Burt Prelutsky

In the old days, it seems to me, people went in far more for predicting the future. Whether it was Da Vinci’s foreseeing flying machines, Jules Verne’s envisioning ocean exploration or H.G. Wells’ anticipating space travel, the great imaginers devoted many of their waking hours, not to mention their dreams, to the technological advances we have all lived to see.

While some people, notably Aldous Huxley and George Orwell, conceived of a future filled with such nightmares as drug cultures and Big Brother, I don’t think that if we went back even just a few decades, anyone could have imagined that our society would become so darn silly.

Imagine if a modern-day Rip Van Winkle suddenly woke up after an extended snooze, and everywhere he turned, he’d be confronted with the frivolous, the inane and the downright goofy. It’s not just the fact that such complete ninnies as Paris Hilton, Lindsay Lohan and Britney Spears, are serving as role models for young girls or that people as obnoxious and as contemptuous of America as Rosie O’Donnell, Michael Moore and Jimmy Carter, serve as cultural icons for millions of adults.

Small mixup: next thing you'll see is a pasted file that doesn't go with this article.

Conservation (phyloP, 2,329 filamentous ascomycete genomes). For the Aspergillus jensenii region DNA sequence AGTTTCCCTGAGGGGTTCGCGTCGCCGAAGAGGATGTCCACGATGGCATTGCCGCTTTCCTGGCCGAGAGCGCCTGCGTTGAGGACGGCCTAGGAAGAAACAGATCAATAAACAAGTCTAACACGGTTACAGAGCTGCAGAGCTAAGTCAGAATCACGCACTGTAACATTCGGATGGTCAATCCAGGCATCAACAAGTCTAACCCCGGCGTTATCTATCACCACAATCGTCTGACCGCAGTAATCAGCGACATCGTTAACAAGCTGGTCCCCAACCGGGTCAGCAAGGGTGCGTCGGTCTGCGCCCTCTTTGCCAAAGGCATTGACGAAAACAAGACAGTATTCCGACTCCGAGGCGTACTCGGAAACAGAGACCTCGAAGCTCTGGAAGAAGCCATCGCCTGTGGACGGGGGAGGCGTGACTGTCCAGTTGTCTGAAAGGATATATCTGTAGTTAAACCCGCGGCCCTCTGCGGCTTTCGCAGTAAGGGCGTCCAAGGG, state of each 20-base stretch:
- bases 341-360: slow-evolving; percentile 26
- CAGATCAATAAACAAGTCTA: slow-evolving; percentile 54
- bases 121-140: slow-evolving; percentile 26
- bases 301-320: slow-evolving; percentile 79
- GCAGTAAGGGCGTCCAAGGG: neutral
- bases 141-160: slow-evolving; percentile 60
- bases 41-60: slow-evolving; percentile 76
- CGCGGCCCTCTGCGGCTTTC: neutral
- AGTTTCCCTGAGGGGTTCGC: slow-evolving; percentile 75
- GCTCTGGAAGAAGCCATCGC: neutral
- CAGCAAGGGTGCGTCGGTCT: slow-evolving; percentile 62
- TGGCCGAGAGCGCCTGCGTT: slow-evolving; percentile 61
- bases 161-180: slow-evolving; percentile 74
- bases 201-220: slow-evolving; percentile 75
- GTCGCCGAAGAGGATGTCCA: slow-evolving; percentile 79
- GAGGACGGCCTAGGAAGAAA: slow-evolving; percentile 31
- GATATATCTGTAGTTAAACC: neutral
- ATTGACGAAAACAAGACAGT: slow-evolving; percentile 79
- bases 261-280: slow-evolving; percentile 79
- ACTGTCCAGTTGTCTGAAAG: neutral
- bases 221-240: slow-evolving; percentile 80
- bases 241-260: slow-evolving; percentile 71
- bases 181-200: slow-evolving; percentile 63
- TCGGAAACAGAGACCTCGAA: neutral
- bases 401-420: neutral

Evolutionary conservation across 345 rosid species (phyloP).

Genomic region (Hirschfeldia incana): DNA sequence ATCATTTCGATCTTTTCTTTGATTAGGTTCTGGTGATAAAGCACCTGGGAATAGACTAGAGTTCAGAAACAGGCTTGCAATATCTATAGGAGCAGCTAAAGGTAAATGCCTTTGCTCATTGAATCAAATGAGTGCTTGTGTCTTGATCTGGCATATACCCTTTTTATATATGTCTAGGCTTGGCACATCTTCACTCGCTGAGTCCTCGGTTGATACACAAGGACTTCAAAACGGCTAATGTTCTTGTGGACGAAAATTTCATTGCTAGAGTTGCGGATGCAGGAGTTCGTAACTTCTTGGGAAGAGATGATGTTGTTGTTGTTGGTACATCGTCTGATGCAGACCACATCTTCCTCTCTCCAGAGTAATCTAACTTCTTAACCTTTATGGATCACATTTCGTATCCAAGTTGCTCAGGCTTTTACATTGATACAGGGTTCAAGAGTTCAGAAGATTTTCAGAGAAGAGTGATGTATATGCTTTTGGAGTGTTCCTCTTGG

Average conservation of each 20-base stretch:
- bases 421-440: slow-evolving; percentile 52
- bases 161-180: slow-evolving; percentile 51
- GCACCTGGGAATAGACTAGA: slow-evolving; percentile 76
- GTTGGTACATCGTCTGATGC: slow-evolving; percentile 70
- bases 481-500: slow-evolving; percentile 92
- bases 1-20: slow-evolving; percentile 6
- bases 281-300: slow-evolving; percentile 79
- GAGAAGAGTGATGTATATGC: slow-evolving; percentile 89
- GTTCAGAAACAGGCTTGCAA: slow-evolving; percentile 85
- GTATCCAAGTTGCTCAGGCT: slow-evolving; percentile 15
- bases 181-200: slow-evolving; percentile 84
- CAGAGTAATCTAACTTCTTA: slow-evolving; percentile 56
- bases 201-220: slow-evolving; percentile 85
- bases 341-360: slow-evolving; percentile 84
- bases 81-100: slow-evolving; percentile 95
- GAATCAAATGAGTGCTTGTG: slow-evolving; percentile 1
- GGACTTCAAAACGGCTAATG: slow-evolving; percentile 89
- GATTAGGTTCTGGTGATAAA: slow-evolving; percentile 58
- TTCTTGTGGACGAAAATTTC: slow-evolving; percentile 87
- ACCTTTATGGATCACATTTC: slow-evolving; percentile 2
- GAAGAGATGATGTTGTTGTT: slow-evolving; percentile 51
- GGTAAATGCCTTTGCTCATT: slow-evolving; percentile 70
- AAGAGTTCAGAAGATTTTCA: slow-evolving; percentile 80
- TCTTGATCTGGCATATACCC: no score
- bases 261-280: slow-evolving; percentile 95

Consider the world of professional sports. During World War II, such baseball super stars as Ted Williams, Bob Feller and Stan Musial, lost years off their careers and never once bellyached. These days, pitchers get pulled out of a ballgame and feel entitled to throw tantrums in the dugout.

In the past, homerun sluggers such as Babe Ruth might go out to play ball suffering from hangovers, but it would never have entered their heads to use performance-enhancing chemicals. And if they had, the fans -- including those in their home parks -- would have booed them off the field. What’s more, baseball commissioners like Kenesaw Mountain Landis and Bart Giamatti would have kept them off.

Perhaps the biggest change of all is the way we view our enemies, foreign and domestic. When we were engaged in an epic life and death struggle with the Axis during the 1940s, FDR didn’t feel the need to keep reminding us that Germany, Italy and Japan, were filled with basically decent, peaceful people, the way that President Bush keeps trying to convince us is the case with Islamics.

Even a mere quarter century ago, I would never have believed that so much time and money would be spent trying to accommodate millions of Mexicans who have absolutely no right being here. If you had dared suggest that a sizeable number of American governors, congressmen and senators would put their careers on the line in order to guarantee education, health care, welfare and even citizenship, for millions of sneaks, you’d have found yourself being carted off in a straightjacket.